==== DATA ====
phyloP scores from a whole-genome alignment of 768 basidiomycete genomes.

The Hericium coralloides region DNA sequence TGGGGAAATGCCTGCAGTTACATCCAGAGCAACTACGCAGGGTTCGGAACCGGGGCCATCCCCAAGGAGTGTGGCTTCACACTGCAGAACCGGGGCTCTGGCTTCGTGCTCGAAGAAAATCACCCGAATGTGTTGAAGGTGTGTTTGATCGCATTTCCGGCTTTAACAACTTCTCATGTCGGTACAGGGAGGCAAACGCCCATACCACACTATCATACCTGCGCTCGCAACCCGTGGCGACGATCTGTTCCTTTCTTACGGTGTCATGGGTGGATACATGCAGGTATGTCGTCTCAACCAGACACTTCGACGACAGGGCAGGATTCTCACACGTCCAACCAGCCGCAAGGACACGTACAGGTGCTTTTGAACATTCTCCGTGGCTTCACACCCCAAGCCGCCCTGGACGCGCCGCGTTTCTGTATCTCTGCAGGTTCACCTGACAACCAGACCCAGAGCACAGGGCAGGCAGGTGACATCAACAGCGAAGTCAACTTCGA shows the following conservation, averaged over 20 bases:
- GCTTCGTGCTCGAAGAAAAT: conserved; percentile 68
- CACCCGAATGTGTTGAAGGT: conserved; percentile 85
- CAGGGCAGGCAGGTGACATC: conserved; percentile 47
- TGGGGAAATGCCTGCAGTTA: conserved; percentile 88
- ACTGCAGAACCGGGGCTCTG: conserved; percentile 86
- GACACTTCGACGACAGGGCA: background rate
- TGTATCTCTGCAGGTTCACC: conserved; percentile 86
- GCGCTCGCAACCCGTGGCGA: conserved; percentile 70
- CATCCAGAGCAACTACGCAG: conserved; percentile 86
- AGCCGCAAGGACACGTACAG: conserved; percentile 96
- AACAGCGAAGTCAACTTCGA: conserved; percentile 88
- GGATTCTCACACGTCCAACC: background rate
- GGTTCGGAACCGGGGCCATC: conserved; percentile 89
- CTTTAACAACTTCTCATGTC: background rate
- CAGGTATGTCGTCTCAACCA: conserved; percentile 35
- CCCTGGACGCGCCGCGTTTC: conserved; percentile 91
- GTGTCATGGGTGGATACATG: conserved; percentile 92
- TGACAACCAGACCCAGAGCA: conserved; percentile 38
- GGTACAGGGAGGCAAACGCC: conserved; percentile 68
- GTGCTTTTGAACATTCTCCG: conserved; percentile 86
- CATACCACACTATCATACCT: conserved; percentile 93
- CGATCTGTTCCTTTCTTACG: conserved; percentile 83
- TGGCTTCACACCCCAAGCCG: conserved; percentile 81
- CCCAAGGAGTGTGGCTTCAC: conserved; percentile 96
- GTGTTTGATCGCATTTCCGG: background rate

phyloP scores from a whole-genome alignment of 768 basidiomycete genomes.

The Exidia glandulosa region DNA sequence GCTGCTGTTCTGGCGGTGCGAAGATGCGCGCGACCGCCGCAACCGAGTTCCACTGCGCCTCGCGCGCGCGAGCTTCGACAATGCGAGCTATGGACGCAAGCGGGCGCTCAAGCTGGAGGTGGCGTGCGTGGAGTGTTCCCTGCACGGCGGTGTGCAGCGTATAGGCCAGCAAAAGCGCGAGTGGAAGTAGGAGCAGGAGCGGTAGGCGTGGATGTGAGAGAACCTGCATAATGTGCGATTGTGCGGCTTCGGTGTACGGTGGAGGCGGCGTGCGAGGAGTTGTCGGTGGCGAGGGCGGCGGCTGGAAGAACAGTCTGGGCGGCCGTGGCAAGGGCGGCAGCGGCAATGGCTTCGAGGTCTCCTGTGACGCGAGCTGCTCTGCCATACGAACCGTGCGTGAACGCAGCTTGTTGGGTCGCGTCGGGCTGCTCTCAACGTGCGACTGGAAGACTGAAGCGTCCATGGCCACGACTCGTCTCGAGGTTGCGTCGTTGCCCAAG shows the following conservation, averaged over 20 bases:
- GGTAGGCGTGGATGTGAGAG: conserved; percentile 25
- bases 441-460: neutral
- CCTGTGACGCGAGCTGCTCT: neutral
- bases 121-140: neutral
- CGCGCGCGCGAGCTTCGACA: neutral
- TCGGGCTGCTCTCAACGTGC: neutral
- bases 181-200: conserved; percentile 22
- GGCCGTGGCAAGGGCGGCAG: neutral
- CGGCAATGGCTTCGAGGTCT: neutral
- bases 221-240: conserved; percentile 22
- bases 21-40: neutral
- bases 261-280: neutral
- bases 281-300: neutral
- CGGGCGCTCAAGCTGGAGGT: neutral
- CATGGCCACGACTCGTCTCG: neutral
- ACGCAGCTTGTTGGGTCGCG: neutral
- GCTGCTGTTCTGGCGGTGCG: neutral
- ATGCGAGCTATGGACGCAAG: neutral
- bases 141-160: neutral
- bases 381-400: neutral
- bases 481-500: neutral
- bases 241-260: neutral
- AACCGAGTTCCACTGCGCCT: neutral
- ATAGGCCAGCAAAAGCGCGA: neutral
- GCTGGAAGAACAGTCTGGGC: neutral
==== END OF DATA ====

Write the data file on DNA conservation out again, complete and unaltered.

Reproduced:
phyloP scores from a whole-genome alignment of 768 basidiomycete genomes.

The Hericium coralloides region DNA sequence TGGGGAAATGCCTGCAGTTACATCCAGAGCAACTACGCAGGGTTCGGAACCGGGGCCATCCCCAAGGAGTGTGGCTTCACACTGCAGAACCGGGGCTCTGGCTTCGTGCTCGAAGAAAATCACCCGAATGTGTTGAAGGTGTGTTTGATCGCATTTCCGGCTTTAACAACTTCTCATGTCGGTACAGGGAGGCAAACGCCCATACCACACTATCATACCTGCGCTCGCAACCCGTGGCGACGATCTGTTCCTTTCTTACGGTGTCATGGGTGGATACATGCAGGTATGTCGTCTCAACCAGACACTTCGACGACAGGGCAGGATTCTCACACGTCCAACCAGCCGCAAGGACACGTACAGGTGCTTTTGAACATTCTCCGTGGCTTCACACCCCAAGCCGCCCTGGACGCGCCGCGTTTCTGTATCTCTGCAGGTTCACCTGACAACCAGACCCAGAGCACAGGGCAGGCAGGTGACATCAACAGCGAAGTCAACTTCGA shows the following conservation, averaged over 20 bases:
- GCTTCGTGCTCGAAGAAAAT: conserved; percentile 68
- CACCCGAATGTGTTGAAGGT: conserved; percentile 85
- CAGGGCAGGCAGGTGACATC: conserved; percentile 47
- TGGGGAAATGCCTGCAGTTA: conserved; percentile 88
- ACTGCAGAACCGGGGCTCTG: conserved; percentile 86
- GACACTTCGACGACAGGGCA: background rate
- TGTATCTCTGCAGGTTCACC: conserved; percentile 86
- GCGCTCGCAACCCGTGGCGA: conserved; percentile 70
- CATCCAGAGCAACTACGCAG: conserved; percentile 86
- AGCCGCAAGGACACGTACAG: conserved; percentile 96
- AACAGCGAAGTCAACTTCGA: conserved; percentile 88
- GGATTCTCACACGTCCAACC: background rate
- GGTTCGGAACCGGGGCCATC: conserved; percentile 89
- CTTTAACAACTTCTCATGTC: background rate
- CAGGTATGTCGTCTCAACCA: conserved; percentile 35
- CCCTGGACGCGCCGCGTTTC: conserved; percentile 91
- GTGTCATGGGTGGATACATG: conserved; percentile 92
- TGACAACCAGACCCAGAGCA: conserved; percentile 38
- GGTACAGGGAGGCAAACGCC: conserved; percentile 68
- GTGCTTTTGAACATTCTCCG: conserved; percentile 86
- CATACCACACTATCATACCT: conserved; percentile 93
- CGATCTGTTCCTTTCTTACG: conserved; percentile 83
- TGGCTTCACACCCCAAGCCG: conserved; percentile 81
- CCCAAGGAGTGTGGCTTCAC: conserved; percentile 96
- GTGTTTGATCGCATTTCCGG: background rate

phyloP scores from a whole-genome alignment of 768 basidiomycete genomes.

The Exidia glandulosa region DNA sequence GCTGCTGTTCTGGCGGTGCGAAGATGCGCGCGACCGCCGCAACCGAGTTCCACTGCGCCTCGCGCGCGCGAGCTTCGACAATGCGAGCTATGGACGCAAGCGGGCGCTCAAGCTGGAGGTGGCGTGCGTGGAGTGTTCCCTGCACGGCGGTGTGCAGCGTATAGGCCAGCAAAAGCGCGAGTGGAAGTAGGAGCAGGAGCGGTAGGCGTGGATGTGAGAGAACCTGCATAATGTGCGATTGTGCGGCTTCGGTGTACGGTGGAGGCGGCGTGCGAGGAGTTGTCGGTGGCGAGGGCGGCGGCTGGAAGAACAGTCTGGGCGGCCGTGGCAAGGGCGGCAGCGGCAATGGCTTCGAGGTCTCCTGTGACGCGAGCTGCTCTGCCATACGAACCGTGCGTGAACGCAGCTTGTTGGGTCGCGTCGGGCTGCTCTCAACGTGCGACTGGAAGACTGAAGCGTCCATGGCCACGACTCGTCTCGAGGTTGCGTCGTTGCCCAAG shows the following conservation, averaged over 20 bases:
- GGTAGGCGTGGATGTGAGAG: conserved; percentile 25
- bases 441-460: neutral
- CCTGTGACGCGAGCTGCTCT: neutral
- bases 121-140: neutral
- CGCGCGCGCGAGCTTCGACA: neutral
- TCGGGCTGCTCTCAACGTGC: neutral
- bases 181-200: conserved; percentile 22
- GGCCGTGGCAAGGGCGGCAG: neutral
- CGGCAATGGCTTCGAGGTCT: neutral
- bases 221-240: conserved; percentile 22
- bases 21-40: neutral
- bases 261-280: neutral
- bases 281-300: neutral
- CGGGCGCTCAAGCTGGAGGT: neutral
- CATGGCCACGACTCGTCTCG: neutral
- ACGCAGCTTGTTGGGTCGCG: neutral
- GCTGCTGTTCTGGCGGTGCG: neutral
- ATGCGAGCTATGGACGCAAG: neutral
- bases 141-160: neutral
- bases 381-400: neutral
- bases 481-500: neutral
- bases 241-260: neutral
- AACCGAGTTCCACTGCGCCT: neutral
- ATAGGCCAGCAAAAGCGCGA: neutral
- GCTGGAAGAACAGTCTGGGC: neutral